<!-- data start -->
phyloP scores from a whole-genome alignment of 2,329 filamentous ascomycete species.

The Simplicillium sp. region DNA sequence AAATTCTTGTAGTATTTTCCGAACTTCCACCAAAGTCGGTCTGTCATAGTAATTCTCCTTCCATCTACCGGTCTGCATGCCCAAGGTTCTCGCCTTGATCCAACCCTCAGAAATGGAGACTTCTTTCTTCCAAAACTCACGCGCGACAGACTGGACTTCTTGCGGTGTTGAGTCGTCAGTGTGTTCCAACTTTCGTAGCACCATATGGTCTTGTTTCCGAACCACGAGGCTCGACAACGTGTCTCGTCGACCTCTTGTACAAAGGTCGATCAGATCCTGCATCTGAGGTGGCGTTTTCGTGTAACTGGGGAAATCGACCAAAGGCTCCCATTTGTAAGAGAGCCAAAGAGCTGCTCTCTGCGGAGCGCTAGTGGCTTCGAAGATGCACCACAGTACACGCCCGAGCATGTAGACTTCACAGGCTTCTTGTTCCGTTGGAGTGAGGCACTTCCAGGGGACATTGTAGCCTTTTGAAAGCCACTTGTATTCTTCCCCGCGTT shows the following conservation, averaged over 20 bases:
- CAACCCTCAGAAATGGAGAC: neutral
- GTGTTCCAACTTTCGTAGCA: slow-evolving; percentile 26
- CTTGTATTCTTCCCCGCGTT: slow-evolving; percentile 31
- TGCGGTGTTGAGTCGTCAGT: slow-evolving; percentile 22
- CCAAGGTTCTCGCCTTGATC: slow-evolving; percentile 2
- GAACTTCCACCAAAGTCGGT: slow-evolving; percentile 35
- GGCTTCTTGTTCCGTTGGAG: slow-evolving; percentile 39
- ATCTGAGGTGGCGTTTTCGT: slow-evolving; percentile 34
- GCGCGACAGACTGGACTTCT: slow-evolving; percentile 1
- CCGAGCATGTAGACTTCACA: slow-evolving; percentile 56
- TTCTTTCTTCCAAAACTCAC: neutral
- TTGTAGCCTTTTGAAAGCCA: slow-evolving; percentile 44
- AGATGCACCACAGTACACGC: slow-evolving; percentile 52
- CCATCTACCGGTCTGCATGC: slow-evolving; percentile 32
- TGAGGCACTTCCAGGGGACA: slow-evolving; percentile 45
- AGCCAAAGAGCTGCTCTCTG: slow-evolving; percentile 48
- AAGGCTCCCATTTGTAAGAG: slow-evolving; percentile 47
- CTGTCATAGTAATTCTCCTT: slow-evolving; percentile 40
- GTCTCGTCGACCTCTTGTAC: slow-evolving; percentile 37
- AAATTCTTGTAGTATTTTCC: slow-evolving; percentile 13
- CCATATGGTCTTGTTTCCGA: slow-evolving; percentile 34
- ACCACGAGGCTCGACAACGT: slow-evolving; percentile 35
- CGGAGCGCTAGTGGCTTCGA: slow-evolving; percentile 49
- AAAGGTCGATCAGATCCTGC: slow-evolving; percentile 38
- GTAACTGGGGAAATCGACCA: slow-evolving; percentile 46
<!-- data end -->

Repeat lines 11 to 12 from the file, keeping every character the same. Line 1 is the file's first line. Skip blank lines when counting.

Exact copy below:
- GCGCGACAGACTGGACTTCT: slow-evolving; percentile 1
- CCGAGCATGTAGACTTCACA: slow-evolving; percentile 56